What if hundreds, thousands, millions of women Just Said No to everything that does not serve life and the welfare of all beings? What if we said No to war, abuse, hunger, violence against and destruction of others and the Earth? What if we said No to the Monsantos, Nestles, and Exxons of the world? What if enough women did this we could shut it all down, turn it around, and work to say Yes to love, compassion, beauty, peace, cooperation, creativity, health and healing? What if we brought back to the forefront heart, soul, and spirit, ceremony, indigenous mind and a deep, experiential relationship with Nature?

Of course there are many women doing just that, but what if we put all our efforts and energies into making Yes our priority over everything else? For some, even over our jobs, even our families, even our comfort zones, our safety, our fears. What if our future depended on it?

And, of course, there are many women doing just that.

When I started asking these questions, things began coming my way: stories about the Wild Woman, the Divine Feminine, the Sacred Mother, powerful female archetypes from all over the world and across time representing a fiercely protective, regenerative energy for all of life. This is an energy we must embody and manifest in any outrageous way possible and what if, as many voices are asserting, it is the unique role of wild women to lead the way?

I want to be one of those women. I want to create relationships with other such women. I want to create relationships with men who resonate, who carry that archetypal energy in their own hearts. I want to share these people, and how they’re embodying this energy to witness to and transform the world, with you. Let’s walk this road together for a while and see what emerges. I would ask that whenever a person or project particularly resonates with you, get involved! Help them out. Contribute to the YES. Then share your experiences with me; it may end up as the next blog post.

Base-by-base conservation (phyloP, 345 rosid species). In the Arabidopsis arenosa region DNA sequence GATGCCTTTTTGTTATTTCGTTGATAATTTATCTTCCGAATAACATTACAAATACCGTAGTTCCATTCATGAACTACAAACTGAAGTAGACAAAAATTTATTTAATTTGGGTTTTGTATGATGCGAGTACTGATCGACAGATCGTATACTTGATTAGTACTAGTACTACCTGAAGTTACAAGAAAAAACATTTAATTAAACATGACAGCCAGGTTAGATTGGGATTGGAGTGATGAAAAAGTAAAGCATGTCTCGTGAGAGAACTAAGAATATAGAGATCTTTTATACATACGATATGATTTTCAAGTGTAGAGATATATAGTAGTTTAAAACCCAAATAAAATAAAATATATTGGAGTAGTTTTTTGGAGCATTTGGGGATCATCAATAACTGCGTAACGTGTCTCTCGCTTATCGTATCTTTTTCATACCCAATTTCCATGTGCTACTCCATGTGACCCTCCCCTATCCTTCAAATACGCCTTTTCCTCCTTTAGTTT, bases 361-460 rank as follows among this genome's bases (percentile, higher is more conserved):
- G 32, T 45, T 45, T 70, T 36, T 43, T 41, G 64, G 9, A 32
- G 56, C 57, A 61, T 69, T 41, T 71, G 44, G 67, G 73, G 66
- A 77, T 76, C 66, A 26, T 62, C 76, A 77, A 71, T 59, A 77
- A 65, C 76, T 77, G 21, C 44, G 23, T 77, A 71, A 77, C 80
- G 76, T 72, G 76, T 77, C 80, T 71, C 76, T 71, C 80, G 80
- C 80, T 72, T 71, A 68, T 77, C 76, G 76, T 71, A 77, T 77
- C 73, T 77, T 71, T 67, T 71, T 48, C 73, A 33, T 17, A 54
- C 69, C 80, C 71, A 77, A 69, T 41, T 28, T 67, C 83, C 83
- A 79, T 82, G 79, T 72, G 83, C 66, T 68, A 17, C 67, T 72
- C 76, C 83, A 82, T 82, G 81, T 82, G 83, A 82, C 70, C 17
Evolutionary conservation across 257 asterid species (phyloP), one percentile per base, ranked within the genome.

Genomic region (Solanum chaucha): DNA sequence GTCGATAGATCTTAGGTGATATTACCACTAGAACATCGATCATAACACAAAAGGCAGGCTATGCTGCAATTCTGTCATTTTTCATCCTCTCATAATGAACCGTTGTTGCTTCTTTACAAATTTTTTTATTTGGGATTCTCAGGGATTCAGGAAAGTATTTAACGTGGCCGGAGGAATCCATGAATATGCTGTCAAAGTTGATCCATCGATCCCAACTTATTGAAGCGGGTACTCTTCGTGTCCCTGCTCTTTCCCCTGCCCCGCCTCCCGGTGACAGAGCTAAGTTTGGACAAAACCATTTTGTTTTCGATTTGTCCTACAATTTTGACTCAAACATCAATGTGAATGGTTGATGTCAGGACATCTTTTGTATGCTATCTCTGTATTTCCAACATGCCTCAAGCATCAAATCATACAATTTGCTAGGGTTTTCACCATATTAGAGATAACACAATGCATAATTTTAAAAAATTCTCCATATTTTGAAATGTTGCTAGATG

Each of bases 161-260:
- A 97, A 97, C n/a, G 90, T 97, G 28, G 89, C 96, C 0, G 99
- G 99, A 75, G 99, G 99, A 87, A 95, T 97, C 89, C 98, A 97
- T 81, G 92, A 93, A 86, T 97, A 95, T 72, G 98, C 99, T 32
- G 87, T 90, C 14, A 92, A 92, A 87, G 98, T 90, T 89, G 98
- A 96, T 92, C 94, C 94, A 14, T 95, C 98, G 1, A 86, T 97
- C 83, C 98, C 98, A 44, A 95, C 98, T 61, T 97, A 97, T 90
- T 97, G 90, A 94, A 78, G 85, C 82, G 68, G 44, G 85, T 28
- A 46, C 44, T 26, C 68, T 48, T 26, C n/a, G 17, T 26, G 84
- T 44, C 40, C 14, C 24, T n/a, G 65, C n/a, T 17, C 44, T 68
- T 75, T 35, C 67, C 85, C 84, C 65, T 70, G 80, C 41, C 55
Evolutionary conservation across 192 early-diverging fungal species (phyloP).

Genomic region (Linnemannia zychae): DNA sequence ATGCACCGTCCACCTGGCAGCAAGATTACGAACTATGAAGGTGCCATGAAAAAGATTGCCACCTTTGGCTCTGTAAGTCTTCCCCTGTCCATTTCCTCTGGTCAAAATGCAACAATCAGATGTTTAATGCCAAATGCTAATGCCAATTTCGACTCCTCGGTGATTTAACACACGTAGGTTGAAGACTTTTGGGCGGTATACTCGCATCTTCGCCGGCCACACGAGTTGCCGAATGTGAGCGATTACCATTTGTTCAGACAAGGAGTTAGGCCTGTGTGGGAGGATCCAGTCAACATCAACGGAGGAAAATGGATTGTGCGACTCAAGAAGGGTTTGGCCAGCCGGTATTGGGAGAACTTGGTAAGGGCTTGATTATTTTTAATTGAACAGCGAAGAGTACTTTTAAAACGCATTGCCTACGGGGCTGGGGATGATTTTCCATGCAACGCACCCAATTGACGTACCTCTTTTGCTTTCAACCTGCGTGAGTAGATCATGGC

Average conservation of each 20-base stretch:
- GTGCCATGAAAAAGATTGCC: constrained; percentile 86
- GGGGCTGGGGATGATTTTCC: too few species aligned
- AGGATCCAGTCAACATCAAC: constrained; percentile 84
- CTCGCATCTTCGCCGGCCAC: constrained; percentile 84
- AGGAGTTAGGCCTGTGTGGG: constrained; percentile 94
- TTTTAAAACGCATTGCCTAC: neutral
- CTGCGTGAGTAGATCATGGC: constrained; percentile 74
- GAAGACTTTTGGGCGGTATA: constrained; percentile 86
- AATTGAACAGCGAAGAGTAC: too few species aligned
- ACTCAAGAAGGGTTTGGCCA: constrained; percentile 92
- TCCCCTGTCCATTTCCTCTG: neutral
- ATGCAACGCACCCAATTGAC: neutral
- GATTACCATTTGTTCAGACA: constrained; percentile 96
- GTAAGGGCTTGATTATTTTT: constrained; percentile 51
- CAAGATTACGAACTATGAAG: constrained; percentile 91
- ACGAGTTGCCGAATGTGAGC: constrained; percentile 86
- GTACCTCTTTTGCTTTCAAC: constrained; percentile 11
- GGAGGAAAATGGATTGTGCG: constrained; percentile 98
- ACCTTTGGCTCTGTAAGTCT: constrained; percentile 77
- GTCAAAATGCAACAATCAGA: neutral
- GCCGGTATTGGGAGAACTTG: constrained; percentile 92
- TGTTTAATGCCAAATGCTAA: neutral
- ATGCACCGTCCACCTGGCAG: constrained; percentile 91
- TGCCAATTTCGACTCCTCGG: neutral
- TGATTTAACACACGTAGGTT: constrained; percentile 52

So let’s start with Margaret Klein Salamon. If she isn’t a bodacious Wild Woman, I don’t know who is. She wants nothing less than to mobilize the Planet to “confront the climate crisis” and turn it around. An impossibly insane attempt to midwife a new world. Right? Take a look and send me your thoughts.

 “I am not interested in being hopeful
or optimistic or
working diligently to reverse the2014 Lifetime Achievement Award Winner Meg Wheatley
patterned path of history we tread
so reliably toward collapse
I am interested in being able to stay
in the midst of this terrible travesty
that degrades the human spirit
or denies we have one
caught on the balance beam of
meaningful work and terrifying times
I want to walk steady in the world
learning what balance feels like…”
Margaret Wheatley

I have been on a virtual walkabout for a while now, searching fora community of people intent on doing good work, trying to keep their hearts open, wanting to make a meaningful contribution, aspiring to stay and be of service even as situations become increasingly more difficult and disheartening.*